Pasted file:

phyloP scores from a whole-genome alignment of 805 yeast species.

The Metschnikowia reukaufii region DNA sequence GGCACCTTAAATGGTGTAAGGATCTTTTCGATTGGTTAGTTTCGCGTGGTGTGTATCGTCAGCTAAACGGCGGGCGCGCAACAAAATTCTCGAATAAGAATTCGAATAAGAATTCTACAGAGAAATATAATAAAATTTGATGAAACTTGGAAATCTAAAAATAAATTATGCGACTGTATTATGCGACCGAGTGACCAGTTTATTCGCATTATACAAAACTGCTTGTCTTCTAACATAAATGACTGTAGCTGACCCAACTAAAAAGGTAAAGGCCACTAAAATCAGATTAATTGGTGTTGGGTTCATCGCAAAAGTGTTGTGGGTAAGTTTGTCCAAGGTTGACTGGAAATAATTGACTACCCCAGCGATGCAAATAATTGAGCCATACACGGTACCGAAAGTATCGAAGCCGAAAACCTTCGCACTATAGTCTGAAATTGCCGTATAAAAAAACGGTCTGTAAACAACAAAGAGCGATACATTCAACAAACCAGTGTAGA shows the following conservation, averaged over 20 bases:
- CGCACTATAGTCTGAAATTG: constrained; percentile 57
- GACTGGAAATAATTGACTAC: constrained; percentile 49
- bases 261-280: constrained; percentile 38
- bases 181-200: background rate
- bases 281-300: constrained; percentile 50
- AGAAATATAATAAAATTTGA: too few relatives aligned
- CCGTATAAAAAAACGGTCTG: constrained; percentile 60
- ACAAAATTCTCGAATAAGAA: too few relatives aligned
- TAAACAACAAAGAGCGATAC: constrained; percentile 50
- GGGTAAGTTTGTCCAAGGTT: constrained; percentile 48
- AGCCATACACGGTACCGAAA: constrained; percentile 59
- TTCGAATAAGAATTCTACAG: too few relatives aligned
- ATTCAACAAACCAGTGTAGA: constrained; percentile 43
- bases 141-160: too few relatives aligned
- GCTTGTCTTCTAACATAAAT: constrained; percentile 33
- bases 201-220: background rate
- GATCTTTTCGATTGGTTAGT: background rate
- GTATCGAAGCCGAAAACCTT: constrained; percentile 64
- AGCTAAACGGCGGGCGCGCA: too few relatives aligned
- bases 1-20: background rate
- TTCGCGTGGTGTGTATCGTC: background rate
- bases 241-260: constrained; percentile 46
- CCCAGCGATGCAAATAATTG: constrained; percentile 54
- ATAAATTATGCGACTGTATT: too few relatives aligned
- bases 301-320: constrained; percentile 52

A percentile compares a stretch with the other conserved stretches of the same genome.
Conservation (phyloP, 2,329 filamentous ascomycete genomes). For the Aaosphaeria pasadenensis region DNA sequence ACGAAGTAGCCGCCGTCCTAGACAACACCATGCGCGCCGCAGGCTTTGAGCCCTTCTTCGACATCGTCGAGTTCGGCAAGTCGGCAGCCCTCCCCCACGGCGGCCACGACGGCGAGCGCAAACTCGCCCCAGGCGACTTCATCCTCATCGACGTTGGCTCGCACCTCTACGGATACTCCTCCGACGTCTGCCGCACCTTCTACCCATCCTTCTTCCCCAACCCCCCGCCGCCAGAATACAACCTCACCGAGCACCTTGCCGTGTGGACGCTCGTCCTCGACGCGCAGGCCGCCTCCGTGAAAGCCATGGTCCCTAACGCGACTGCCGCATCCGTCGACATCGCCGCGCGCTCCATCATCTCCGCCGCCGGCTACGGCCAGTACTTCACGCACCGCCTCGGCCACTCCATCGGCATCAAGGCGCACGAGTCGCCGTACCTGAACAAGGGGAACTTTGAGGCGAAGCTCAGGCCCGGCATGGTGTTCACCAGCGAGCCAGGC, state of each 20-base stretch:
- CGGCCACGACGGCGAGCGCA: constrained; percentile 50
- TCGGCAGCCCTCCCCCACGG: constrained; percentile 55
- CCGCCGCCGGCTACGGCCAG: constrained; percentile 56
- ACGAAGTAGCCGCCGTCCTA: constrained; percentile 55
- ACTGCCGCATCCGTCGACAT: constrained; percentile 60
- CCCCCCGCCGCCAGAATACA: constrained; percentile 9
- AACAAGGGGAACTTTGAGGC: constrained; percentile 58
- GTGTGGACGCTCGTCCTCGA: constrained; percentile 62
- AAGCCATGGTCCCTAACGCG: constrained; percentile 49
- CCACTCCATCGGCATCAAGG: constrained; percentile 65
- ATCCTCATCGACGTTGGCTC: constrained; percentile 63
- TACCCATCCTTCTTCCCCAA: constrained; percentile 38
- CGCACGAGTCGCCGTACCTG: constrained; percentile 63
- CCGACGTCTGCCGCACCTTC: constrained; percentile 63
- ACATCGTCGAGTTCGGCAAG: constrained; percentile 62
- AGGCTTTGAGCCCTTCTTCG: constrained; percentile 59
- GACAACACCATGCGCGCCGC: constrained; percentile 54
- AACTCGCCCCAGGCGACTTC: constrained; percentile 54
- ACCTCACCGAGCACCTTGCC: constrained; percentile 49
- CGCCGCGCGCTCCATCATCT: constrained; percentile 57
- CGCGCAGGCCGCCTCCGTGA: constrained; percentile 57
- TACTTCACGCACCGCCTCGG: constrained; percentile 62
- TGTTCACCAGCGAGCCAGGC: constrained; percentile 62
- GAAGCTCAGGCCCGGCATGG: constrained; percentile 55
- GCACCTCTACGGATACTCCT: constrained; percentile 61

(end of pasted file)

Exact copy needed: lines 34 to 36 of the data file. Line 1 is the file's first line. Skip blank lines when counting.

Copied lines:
- ACTGCCGCATCCGTCGACAT: constrained; percentile 60
- CCCCCCGCCGCCAGAATACA: constrained; percentile 9
- AACAAGGGGAACTTTGAGGC: constrained; percentile 58